Posted by burnsy483 on 9/20/2013 2:23:00 PM (view original):
Posted by bad_luck on 9/20/2013 1:20:00 PM (view original):A few things -
One of these guys is Glavine and the other is Mussina.
1) While Glavine is a compiler, he also was a dominant pitcher for a decent amount of years. Mussina was great, but was he ever dominant? Glavine was considered one of the best pitchers in baseball for several years, but did anyone really look at Mussina in that way? 5 All-Star Games for Moose, 10 for Glavine, and 2 Cy Youngs.
2) I know wins are largely meaningless, but 300 wins is a big deal.
3) Pitcher WAR is calculated mostly using FIP, right? I'm passing on it as an important stat in this argument.
1) I would say Mussina was just as dominant as Glavine. Their peaks were very similar.
Mussina's four best years by ERA+ were 164, 157, 145, 143.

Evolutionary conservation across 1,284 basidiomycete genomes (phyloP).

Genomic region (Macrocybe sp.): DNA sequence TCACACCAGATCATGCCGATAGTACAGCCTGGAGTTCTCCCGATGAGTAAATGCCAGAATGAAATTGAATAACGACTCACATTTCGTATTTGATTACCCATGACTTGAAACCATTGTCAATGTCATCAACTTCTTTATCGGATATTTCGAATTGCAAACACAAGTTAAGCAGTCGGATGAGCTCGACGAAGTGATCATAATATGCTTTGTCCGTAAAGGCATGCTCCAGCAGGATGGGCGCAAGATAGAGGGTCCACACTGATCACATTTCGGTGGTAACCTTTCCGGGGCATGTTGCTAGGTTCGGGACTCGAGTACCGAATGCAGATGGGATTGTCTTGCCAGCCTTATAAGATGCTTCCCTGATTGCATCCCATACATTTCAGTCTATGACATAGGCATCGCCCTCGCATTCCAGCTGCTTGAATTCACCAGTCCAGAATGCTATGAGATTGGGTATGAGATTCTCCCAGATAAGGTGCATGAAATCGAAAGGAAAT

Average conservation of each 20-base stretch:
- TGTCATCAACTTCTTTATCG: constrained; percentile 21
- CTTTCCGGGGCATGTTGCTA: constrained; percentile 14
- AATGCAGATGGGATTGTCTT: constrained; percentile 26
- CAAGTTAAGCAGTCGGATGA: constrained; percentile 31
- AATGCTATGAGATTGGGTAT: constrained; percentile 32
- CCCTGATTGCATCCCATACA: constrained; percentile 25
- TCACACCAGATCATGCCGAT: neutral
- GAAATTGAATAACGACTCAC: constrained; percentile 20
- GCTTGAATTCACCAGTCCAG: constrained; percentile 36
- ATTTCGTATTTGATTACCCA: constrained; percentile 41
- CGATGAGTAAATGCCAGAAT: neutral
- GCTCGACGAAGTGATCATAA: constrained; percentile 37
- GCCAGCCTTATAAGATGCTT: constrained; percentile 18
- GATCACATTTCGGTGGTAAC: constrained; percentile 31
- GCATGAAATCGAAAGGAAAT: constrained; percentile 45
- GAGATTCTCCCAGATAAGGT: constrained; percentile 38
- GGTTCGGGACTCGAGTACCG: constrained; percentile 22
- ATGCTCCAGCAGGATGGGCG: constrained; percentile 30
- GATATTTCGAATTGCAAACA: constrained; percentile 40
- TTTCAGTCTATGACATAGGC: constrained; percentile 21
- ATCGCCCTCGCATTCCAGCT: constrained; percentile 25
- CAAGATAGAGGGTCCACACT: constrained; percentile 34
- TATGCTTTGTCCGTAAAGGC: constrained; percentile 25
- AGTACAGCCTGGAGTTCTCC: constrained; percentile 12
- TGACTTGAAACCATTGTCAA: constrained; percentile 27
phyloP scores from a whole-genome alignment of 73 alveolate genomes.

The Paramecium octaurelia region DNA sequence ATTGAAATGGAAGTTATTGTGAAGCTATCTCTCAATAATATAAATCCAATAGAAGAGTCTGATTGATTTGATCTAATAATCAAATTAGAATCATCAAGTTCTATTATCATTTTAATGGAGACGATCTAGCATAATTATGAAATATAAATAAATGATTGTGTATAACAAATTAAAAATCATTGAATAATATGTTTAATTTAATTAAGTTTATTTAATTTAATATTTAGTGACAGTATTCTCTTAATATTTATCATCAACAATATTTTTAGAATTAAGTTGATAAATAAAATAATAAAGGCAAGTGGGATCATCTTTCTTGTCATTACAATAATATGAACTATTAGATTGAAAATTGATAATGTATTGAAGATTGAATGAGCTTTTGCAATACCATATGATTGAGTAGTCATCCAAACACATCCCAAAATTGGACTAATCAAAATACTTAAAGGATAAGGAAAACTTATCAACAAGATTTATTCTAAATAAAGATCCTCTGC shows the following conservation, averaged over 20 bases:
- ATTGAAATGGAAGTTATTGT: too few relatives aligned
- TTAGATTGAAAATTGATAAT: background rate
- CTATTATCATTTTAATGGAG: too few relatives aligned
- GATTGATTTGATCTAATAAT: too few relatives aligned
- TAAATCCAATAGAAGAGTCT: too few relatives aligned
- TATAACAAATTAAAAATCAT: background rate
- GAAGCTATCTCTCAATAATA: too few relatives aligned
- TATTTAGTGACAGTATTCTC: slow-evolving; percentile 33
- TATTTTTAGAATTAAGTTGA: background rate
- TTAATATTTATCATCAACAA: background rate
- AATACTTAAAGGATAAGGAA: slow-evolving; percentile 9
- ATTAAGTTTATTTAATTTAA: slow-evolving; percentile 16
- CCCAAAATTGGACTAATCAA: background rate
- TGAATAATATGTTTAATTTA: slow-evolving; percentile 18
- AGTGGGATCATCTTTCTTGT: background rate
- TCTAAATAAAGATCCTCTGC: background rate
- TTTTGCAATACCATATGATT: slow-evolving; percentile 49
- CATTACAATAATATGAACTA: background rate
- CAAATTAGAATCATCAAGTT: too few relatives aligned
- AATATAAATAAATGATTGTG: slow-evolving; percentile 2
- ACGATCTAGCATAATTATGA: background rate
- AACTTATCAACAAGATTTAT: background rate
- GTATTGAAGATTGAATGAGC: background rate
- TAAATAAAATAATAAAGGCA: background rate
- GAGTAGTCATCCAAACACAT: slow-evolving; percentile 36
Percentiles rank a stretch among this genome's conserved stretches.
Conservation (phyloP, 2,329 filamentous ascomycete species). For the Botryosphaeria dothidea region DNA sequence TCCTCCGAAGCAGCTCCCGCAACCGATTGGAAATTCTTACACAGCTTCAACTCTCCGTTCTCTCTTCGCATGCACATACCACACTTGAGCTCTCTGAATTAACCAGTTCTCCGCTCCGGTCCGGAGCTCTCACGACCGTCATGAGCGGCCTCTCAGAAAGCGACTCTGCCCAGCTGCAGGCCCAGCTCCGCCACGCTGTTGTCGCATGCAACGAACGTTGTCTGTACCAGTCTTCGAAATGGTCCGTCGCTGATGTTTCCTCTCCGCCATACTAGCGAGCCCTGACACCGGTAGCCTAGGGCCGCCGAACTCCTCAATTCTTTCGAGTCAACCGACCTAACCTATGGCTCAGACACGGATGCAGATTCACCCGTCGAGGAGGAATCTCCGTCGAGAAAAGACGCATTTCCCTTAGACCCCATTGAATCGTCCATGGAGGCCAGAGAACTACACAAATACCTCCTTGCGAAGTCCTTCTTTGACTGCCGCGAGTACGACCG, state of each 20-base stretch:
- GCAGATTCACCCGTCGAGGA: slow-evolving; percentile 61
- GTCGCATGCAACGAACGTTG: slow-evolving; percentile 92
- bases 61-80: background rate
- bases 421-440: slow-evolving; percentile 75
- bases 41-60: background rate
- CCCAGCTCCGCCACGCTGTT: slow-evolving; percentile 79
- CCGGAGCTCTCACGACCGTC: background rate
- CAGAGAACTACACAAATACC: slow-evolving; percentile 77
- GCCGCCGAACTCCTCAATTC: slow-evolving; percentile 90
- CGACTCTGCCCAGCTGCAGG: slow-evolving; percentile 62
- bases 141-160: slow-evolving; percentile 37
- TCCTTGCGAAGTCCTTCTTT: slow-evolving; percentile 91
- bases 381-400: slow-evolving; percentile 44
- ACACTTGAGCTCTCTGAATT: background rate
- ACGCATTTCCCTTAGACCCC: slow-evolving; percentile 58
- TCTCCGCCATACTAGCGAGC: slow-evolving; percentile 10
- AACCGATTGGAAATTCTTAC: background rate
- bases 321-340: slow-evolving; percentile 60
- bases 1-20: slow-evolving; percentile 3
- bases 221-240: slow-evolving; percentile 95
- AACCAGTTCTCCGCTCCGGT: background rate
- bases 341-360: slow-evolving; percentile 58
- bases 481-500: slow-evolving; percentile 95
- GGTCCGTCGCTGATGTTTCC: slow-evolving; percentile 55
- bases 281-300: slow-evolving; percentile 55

Glavine's were 168, 153, 147, 141.
By WAR, Mussina's best 4 were 8.2, 7.1, 6.6, 6.1.
Glavine: 8.5, 6.1, 5.8, 5.5
Glavine won more games...but well, you know, pitcher wins. I'd argue that the Cy Young awards were based primarily on those wins also.
2) If they're meaningless, then the 35 win difference (and the 50 loss difference) should also be meaningless.
3) BR WAR is not calculated with FIP. (EDIT: Fangraphs uses FIP for its WAR calculation. If you use Fangraph's WAR, the difference between the two grows large - 82 to 64 in favor of Mussina)
I think those two are very close in overall value. If you think Glavine is a sure thing Hall of Famer, Mussina should be in too. Glavine's biggest advantage is not his wins, it's the additional 850 innings he was able to throw.
9/20/2013 2:59 PM (edited)